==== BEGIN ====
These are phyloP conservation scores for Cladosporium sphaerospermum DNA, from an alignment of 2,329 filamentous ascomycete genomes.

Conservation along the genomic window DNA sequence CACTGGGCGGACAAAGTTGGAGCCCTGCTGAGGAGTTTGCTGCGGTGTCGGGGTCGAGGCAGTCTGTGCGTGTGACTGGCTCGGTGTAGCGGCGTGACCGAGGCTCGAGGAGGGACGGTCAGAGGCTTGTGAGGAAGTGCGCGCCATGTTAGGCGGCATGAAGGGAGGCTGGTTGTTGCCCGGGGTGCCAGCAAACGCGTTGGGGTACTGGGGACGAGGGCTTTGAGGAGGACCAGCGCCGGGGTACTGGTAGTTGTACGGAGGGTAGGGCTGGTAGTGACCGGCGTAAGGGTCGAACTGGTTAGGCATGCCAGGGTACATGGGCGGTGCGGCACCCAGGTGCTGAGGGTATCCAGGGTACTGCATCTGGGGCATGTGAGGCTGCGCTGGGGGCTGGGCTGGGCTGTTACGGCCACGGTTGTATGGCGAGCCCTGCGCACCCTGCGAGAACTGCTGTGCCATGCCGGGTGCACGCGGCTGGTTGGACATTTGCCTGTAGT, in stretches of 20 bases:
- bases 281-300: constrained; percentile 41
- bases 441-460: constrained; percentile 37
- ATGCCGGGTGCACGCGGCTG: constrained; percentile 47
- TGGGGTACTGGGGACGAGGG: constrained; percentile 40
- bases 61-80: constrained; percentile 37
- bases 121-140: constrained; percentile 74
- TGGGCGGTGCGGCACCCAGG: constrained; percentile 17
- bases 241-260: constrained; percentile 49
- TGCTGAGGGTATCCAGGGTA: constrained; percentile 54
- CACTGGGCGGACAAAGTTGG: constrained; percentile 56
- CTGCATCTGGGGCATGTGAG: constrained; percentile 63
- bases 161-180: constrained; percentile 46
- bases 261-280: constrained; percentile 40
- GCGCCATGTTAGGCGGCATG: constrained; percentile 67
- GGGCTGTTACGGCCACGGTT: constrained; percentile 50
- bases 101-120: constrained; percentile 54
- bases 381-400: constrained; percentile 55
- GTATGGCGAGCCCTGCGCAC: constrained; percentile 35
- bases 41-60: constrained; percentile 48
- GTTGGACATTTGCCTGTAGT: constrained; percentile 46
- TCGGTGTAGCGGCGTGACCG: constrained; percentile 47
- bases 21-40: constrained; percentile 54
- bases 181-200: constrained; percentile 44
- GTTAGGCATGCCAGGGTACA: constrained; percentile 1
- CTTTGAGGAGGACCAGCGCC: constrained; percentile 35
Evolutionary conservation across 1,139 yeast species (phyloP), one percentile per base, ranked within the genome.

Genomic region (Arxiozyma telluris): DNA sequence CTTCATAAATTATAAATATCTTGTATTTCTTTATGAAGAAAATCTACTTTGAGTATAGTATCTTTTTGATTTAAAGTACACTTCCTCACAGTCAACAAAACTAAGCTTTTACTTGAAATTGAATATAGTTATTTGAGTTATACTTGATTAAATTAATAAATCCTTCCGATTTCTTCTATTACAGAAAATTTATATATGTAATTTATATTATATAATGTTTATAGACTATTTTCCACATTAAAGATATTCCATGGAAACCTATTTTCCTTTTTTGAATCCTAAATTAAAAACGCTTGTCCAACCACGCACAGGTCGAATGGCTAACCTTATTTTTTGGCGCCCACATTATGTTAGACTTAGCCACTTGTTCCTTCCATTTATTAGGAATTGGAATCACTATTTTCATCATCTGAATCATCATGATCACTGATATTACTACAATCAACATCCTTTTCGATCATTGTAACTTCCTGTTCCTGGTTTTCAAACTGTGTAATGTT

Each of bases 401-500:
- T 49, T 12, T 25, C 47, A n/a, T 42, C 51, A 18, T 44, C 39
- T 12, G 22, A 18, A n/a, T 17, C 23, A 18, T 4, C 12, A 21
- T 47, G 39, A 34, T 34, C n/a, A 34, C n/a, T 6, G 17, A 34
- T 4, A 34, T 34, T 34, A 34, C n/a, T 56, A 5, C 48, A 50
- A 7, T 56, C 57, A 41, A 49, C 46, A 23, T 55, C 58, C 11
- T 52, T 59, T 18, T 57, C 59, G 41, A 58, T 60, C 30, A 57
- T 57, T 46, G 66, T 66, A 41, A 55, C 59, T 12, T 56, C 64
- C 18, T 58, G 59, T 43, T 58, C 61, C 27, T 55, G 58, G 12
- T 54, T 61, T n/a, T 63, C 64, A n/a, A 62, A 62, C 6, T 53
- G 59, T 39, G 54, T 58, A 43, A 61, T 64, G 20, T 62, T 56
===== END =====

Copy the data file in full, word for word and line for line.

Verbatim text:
These are phyloP conservation scores for Cladosporium sphaerospermum DNA, from an alignment of 2,329 filamentous ascomycete genomes.

Conservation along the genomic window DNA sequence CACTGGGCGGACAAAGTTGGAGCCCTGCTGAGGAGTTTGCTGCGGTGTCGGGGTCGAGGCAGTCTGTGCGTGTGACTGGCTCGGTGTAGCGGCGTGACCGAGGCTCGAGGAGGGACGGTCAGAGGCTTGTGAGGAAGTGCGCGCCATGTTAGGCGGCATGAAGGGAGGCTGGTTGTTGCCCGGGGTGCCAGCAAACGCGTTGGGGTACTGGGGACGAGGGCTTTGAGGAGGACCAGCGCCGGGGTACTGGTAGTTGTACGGAGGGTAGGGCTGGTAGTGACCGGCGTAAGGGTCGAACTGGTTAGGCATGCCAGGGTACATGGGCGGTGCGGCACCCAGGTGCTGAGGGTATCCAGGGTACTGCATCTGGGGCATGTGAGGCTGCGCTGGGGGCTGGGCTGGGCTGTTACGGCCACGGTTGTATGGCGAGCCCTGCGCACCCTGCGAGAACTGCTGTGCCATGCCGGGTGCACGCGGCTGGTTGGACATTTGCCTGTAGT, in stretches of 20 bases:
- bases 281-300: constrained; percentile 41
- bases 441-460: constrained; percentile 37
- ATGCCGGGTGCACGCGGCTG: constrained; percentile 47
- TGGGGTACTGGGGACGAGGG: constrained; percentile 40
- bases 61-80: constrained; percentile 37
- bases 121-140: constrained; percentile 74
- TGGGCGGTGCGGCACCCAGG: constrained; percentile 17
- bases 241-260: constrained; percentile 49
- TGCTGAGGGTATCCAGGGTA: constrained; percentile 54
- CACTGGGCGGACAAAGTTGG: constrained; percentile 56
- CTGCATCTGGGGCATGTGAG: constrained; percentile 63
- bases 161-180: constrained; percentile 46
- bases 261-280: constrained; percentile 40
- GCGCCATGTTAGGCGGCATG: constrained; percentile 67
- GGGCTGTTACGGCCACGGTT: constrained; percentile 50
- bases 101-120: constrained; percentile 54
- bases 381-400: constrained; percentile 55
- GTATGGCGAGCCCTGCGCAC: constrained; percentile 35
- bases 41-60: constrained; percentile 48
- GTTGGACATTTGCCTGTAGT: constrained; percentile 46
- TCGGTGTAGCGGCGTGACCG: constrained; percentile 47
- bases 21-40: constrained; percentile 54
- bases 181-200: constrained; percentile 44
- GTTAGGCATGCCAGGGTACA: constrained; percentile 1
- CTTTGAGGAGGACCAGCGCC: constrained; percentile 35
Evolutionary conservation across 1,139 yeast species (phyloP), one percentile per base, ranked within the genome.

Genomic region (Arxiozyma telluris): DNA sequence CTTCATAAATTATAAATATCTTGTATTTCTTTATGAAGAAAATCTACTTTGAGTATAGTATCTTTTTGATTTAAAGTACACTTCCTCACAGTCAACAAAACTAAGCTTTTACTTGAAATTGAATATAGTTATTTGAGTTATACTTGATTAAATTAATAAATCCTTCCGATTTCTTCTATTACAGAAAATTTATATATGTAATTTATATTATATAATGTTTATAGACTATTTTCCACATTAAAGATATTCCATGGAAACCTATTTTCCTTTTTTGAATCCTAAATTAAAAACGCTTGTCCAACCACGCACAGGTCGAATGGCTAACCTTATTTTTTGGCGCCCACATTATGTTAGACTTAGCCACTTGTTCCTTCCATTTATTAGGAATTGGAATCACTATTTTCATCATCTGAATCATCATGATCACTGATATTACTACAATCAACATCCTTTTCGATCATTGTAACTTCCTGTTCCTGGTTTTCAAACTGTGTAATGTT

Each of bases 401-500:
- T 49, T 12, T 25, C 47, A n/a, T 42, C 51, A 18, T 44, C 39
- T 12, G 22, A 18, A n/a, T 17, C 23, A 18, T 4, C 12, A 21
- T 47, G 39, A 34, T 34, C n/a, A 34, C n/a, T 6, G 17, A 34
- T 4, A 34, T 34, T 34, A 34, C n/a, T 56, A 5, C 48, A 50
- A 7, T 56, C 57, A 41, A 49, C 46, A 23, T 55, C 58, C 11
- T 52, T 59, T 18, T 57, C 59, G 41, A 58, T 60, C 30, A 57
- T 57, T 46, G 66, T 66, A 41, A 55, C 59, T 12, T 56, C 64
- C 18, T 58, G 59, T 43, T 58, C 61, C 27, T 55, G 58, G 12
- T 54, T 61, T n/a, T 63, C 64, A n/a, A 62, A 62, C 6, T 53
- G 59, T 39, G 54, T 58, A 43, A 61, T 64, G 20, T 62, T 56